It's also weird getting ready to go down 71 highway. We made the trip between KC and Joplin every weekend for five years. Now it's been about that long since we last made the trip at all. Highlights of the trip include: the Grandview Triangle (now new and improved), the Flying J in Peculiar (isn't that… strange), the really boring part north of Nevada (don't fall asleep), the "almost home" exit at Carthage, and the (really big) Praying Hands in Webb City.

Saturday, February 24, 2007

On the Floor

Here's a couple shots of the boys (three strawberry blonds and one brunet):

Brennan (center) has become quite a reader and Tanner and Eli love to let him read to them. Technically Brennan is in kindergarten but I remember not reading that well when I was in first grade.

And here's our preemie, Graham; in a few weeks he'll be one year old! Can you believe it? He's not walking yet but he likes to pull up on stuff. He's also weaning (note the bottle of milk in his lap). The boy's practically all grow'd up!

These precious boogers will be staying home next week when Mom and Dad are gone for about two days… assuming we can stay away that long!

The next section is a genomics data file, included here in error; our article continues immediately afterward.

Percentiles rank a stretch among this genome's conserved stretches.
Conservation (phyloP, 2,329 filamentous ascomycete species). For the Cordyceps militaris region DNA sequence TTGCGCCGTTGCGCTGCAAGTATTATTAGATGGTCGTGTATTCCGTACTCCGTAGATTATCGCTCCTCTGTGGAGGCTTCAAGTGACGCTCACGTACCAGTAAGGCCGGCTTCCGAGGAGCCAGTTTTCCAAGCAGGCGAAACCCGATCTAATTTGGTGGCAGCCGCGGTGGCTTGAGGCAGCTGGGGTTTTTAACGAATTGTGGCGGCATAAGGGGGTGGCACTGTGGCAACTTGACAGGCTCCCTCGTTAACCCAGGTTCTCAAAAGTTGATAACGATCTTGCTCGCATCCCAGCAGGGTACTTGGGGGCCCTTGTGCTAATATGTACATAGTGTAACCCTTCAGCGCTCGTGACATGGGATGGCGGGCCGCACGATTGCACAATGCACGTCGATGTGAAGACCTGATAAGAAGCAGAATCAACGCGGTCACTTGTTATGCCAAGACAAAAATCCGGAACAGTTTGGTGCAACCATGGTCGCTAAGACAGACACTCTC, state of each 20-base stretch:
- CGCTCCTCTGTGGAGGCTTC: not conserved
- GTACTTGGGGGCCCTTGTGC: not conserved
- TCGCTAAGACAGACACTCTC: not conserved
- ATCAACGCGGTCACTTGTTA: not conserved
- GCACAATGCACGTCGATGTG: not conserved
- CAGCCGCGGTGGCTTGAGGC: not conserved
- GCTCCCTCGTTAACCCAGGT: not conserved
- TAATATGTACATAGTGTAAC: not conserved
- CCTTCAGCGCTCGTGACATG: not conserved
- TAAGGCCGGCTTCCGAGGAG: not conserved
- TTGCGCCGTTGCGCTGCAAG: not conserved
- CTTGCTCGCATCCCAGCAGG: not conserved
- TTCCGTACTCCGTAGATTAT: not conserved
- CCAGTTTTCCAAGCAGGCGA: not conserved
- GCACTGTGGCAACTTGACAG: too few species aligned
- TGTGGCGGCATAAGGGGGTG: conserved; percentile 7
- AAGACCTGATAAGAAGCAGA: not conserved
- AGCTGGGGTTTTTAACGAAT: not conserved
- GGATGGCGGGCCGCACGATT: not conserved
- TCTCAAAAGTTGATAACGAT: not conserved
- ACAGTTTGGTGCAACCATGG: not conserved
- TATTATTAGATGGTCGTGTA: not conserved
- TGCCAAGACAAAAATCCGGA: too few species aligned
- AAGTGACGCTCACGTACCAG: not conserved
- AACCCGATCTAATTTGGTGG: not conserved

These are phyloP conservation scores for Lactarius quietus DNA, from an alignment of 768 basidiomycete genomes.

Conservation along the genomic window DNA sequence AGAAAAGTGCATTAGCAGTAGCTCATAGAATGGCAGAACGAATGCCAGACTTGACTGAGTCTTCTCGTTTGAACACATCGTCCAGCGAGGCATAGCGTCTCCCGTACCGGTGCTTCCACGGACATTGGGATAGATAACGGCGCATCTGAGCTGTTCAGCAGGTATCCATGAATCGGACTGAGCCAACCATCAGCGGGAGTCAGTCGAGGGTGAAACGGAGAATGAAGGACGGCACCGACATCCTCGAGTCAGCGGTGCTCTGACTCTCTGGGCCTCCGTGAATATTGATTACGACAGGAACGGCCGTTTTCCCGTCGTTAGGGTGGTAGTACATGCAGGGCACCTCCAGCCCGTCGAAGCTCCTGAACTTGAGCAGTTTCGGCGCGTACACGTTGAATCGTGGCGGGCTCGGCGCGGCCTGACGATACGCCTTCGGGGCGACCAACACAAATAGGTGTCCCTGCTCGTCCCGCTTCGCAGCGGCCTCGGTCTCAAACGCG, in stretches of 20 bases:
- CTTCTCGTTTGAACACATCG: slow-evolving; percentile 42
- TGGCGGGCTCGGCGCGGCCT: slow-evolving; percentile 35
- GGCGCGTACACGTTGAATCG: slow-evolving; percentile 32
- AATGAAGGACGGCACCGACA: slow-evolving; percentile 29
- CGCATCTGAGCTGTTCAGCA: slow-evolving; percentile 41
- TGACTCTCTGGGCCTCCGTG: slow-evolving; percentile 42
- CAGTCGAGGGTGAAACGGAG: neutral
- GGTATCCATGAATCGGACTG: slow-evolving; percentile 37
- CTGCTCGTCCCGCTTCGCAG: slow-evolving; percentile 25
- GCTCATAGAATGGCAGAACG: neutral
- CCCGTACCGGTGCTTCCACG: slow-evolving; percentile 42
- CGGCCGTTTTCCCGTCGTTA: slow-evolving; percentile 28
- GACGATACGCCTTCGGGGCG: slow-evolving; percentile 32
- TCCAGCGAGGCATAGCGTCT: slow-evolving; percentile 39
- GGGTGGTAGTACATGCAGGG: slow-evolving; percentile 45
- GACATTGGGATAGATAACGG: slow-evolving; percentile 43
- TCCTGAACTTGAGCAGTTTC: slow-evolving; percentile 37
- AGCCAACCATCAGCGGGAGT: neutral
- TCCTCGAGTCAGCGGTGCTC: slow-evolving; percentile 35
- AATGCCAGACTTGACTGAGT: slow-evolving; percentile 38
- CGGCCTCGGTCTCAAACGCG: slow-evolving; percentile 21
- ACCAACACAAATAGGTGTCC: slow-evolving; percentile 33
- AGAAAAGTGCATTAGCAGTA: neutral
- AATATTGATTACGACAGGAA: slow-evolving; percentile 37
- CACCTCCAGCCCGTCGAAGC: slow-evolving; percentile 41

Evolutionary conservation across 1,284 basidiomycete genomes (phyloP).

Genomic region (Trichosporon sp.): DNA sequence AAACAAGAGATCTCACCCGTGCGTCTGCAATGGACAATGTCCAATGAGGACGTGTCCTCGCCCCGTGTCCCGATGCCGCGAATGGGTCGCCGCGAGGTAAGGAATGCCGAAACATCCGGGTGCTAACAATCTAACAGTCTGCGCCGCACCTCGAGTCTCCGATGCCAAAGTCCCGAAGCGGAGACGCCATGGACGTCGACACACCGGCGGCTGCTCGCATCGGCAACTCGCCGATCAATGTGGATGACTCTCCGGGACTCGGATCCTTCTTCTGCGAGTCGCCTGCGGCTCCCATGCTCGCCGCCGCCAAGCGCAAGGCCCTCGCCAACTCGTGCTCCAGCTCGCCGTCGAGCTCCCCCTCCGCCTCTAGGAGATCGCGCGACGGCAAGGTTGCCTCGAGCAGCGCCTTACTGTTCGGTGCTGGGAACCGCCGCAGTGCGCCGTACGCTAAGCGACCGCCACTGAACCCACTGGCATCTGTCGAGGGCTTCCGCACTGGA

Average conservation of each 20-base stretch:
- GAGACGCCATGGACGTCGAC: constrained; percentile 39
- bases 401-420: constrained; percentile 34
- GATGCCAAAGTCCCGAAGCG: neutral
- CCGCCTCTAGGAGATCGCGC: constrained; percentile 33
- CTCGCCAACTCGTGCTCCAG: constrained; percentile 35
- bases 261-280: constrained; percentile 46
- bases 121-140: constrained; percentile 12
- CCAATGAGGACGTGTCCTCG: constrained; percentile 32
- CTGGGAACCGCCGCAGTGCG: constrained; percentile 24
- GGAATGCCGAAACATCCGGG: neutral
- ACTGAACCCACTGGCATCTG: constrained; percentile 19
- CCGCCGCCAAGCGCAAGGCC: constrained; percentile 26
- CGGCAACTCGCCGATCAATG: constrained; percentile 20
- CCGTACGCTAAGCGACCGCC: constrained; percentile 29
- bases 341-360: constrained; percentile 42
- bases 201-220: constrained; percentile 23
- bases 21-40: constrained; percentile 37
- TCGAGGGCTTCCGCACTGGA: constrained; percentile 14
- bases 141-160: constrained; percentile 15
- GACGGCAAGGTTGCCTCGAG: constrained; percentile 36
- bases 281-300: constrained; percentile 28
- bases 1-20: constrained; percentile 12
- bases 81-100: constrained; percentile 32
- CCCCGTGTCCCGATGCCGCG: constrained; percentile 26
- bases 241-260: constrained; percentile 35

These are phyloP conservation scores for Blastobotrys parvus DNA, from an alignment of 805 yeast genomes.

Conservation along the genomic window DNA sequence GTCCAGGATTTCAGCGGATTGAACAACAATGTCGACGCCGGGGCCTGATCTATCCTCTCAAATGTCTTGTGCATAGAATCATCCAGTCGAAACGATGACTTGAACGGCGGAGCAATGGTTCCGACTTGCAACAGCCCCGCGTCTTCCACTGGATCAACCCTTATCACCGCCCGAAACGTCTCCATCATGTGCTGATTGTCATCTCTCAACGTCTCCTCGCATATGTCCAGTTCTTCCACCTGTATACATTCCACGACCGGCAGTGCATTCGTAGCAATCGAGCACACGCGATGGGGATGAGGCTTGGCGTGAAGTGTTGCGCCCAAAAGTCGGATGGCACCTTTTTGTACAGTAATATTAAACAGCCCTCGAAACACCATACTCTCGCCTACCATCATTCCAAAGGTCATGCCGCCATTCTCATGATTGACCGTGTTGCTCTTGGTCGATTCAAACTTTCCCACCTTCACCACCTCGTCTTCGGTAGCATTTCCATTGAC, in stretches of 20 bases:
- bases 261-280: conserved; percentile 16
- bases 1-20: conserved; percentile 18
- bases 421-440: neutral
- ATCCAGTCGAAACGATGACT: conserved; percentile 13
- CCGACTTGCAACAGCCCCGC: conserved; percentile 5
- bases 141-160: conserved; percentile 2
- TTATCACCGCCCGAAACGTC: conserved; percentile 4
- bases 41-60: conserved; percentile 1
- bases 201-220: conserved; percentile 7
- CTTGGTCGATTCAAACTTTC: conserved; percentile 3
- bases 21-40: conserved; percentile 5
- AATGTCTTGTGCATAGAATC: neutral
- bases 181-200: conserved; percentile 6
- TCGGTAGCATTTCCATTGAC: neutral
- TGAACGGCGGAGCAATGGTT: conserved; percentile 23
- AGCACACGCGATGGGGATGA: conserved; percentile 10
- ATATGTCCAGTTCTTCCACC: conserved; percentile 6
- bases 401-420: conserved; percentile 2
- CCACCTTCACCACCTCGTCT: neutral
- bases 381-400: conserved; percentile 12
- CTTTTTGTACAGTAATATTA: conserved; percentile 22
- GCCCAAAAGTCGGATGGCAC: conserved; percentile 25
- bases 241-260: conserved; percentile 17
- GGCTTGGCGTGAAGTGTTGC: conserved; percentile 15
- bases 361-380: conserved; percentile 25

Friday, February 23, 2007

Getting Away

Our plans changed at the last minute and Shannon and I get to go to a convention next week! We're supposed to go to a professional conference every year but that's hard to do when you have little kids and you don't want to spend any extra church money if you don't have to.

But, here at the last second, things have worked out. The Preaching and Teaching Convention is the annual conference at Ozark Christian College, where I went to school. Shannon and I are really eager to see how Joplin and the school have changed. We lived there for six years and it's strange to think that we've been gone for almost that long.

We'll be gone from Monday afternoon through Wednesday night. It'll be hard to be away from the kids but I look forward to the worship and preaching; it should be really refreshing.